During her journey across Asia on the TransMongolian railway from Beijing to St. Petersburg, author Paula Boer stopped off to experience the native horses of the Mongolian steppes.
Horses trot and canter all around us across the open grasslands, buckskins, bays, chestnuts. Their hogged manes and lean hides accentuate their movements, muscles taut and necks stretched low. Riders of all sizes wearing colourful garb wave their arms, flap their legs and twitch the long ends of their reins to gain that extra effort from their mount.
The annual horse races in Mongolia are a splash of orange, red and yellow against a backdrop of rolling green hills. Clothes and tack are made from assortments of materials, knotted together or tied with rawhide. Racing men and boys sit higgledy-piggledy but seem part of the creature beneath them. Like monsters with many limbs, they windmill in a blur of exertion, dripping sweat.
Our guide tells us that many competitors have ridden for hours to come to this important event. The horses will race more than once over a distance of forty kilometres before being ridden home again. The sheer distance that the horses are to perform over amazes me.
There is no doubt that these people love their animals. The horses respond instantly to every command – spinning, barging, galloping or sliding to a halt to gain advantage over the other competitors. Riders jostle and holler amidst an equally raucous crowd cheering on their favourites and shouting advice. A few vehicles dot the open plains but most spectators arrived on horseback.
The race winds over hills, through rivers and down valleys, the riders knowing the route from experience. Craggy outcrops of rock can be climbed or skirted around. No specific tracks mark the way. Cheers and jeers announce the invisible finish line where horses are swamped by family members to be rubbed down and fed in preparation for the next race.
I could hardly wait for a chance to ride these tough fit horses. The day after the race I had my chance. Despite having competed the day before, the ponies felt keen as we mounted up. No two saddles were the same, each cobbled together from whatever the owner had; bits of cloth, leather, and metal tubing, with wire and plaited leather for bridles. We adjusted our stirrups and tried to get used to sitting on wads of stuffed padding.
Once I had settled in to my mount I cantered across the meadow of summer flowers which grew as high as my horse’s nose. Suddenly there was much shouting. I turned to see what the problem was, only to see I was being signalled to come back. Believing the situation urgent, I galloped back to the guides who were getting more and more anxious. I pulled up as they leapt from their horses. Grinning up at me, they indicated my girth had come undone and was dragging on the ground! It seemed my balance impressed the owners of the horses which resulted in a comradeship I hadn’t sensed before.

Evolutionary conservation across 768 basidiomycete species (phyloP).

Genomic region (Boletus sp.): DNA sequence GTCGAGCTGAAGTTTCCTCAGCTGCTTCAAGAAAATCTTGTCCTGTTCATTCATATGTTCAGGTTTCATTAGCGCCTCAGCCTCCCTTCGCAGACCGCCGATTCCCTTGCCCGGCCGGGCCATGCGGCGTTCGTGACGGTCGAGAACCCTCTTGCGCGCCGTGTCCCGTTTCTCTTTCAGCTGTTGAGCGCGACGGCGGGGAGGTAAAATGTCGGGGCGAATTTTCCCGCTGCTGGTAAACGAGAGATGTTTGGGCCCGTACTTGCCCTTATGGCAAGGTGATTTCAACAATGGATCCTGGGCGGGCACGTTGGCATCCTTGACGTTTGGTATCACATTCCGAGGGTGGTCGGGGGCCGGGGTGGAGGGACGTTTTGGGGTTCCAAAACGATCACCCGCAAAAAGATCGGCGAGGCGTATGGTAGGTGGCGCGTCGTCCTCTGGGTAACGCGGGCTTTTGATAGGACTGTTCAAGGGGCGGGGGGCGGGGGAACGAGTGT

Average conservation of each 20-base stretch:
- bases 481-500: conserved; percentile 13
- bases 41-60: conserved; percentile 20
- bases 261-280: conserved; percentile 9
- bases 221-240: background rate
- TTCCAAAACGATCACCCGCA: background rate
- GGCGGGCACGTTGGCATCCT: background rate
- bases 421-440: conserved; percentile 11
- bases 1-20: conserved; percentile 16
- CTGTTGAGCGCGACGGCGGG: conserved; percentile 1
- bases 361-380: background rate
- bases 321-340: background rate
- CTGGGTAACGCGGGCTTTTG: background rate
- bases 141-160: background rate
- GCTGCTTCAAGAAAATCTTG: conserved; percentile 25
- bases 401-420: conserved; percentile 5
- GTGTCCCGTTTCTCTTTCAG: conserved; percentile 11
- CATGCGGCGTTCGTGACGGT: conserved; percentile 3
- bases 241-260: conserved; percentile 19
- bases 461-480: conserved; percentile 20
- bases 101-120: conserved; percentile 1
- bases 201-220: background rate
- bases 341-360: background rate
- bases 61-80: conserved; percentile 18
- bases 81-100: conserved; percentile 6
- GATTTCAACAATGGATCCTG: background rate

My new found friends signalled that they would lead the way up the mountain. We climbed through vast stands of conifers, the smell of pine needles rising from under the horses’ hooves. We crossed grasslands where the horses nibbled on the tiny purple, yellow and white flowers without needing to lower their heads. Emerging on a hilltop, an endless vista of green under a clear blue sky lay before us, herds of horses dotted amongst the lush feed.
After a welcome break for us and the horses, we meandered down the hillside and came across a wide river glistening over smooth pebbles. I dismounted to cool my hands in the clear crisp water, shocked at how cold it felt despite the forty degree heat. The river is snow melt, with winters in this vast emptiness reaching minus twenty degrees or lower. Such extremes provide great challenges to the nomadic peoples.
I remounted and urged my horse into the river, lifting my feet high out of the stirrups as the level of the water rose. Screams from behind me had the guides laughing as a couple of the less experienced riders found their legs swamped in icy water. The horses ignored the commotion and ploughed on through, never changing their stride against the strong current, sure-footed over the slippery bottom.
Although conversation was mainly by sign language, we learnt that everyone, yes everyone, in Mongolia can ride. There are more horses than people in the country. Everywhere you look, there are statues of horses, horses carved into their musical instruments, drawings of horses on their banknotes. Horses provide transport, entertainment, food, drink and income.
There are no fences. The herds roam freely, ownership identified by brands. Mustering is not required – twice a day the mares come in to feed their foals. The youngsters remain tied to a long line in rows. When the mares arrive, they are milked for human consumption before the foals are permitted to drink. In this way the foals are well handled from birth and see humans as their providers. It creates a life bond; children nurture the horses that are to be theirs.
The mares’ milk is stored in large containers inside the doorway to the ger, or yurt, where the people live in summer. Tradition insists that everyone stirs the milk as they pass through the door. After a thousand or so churns, the milk has fermented into a beverage like bubbly yoghurt. Tasty, nourishing, and slightly alcoholic!
These friendly people follow their herds through the verdant summer months, caring for their horses, yaks, sheep and goats, then move to permanent homes in winter. But regardless of the season, horses are an integral part of their lives. If you want to live and breathe horses, I highly recommend a riding holiday in Mongolia.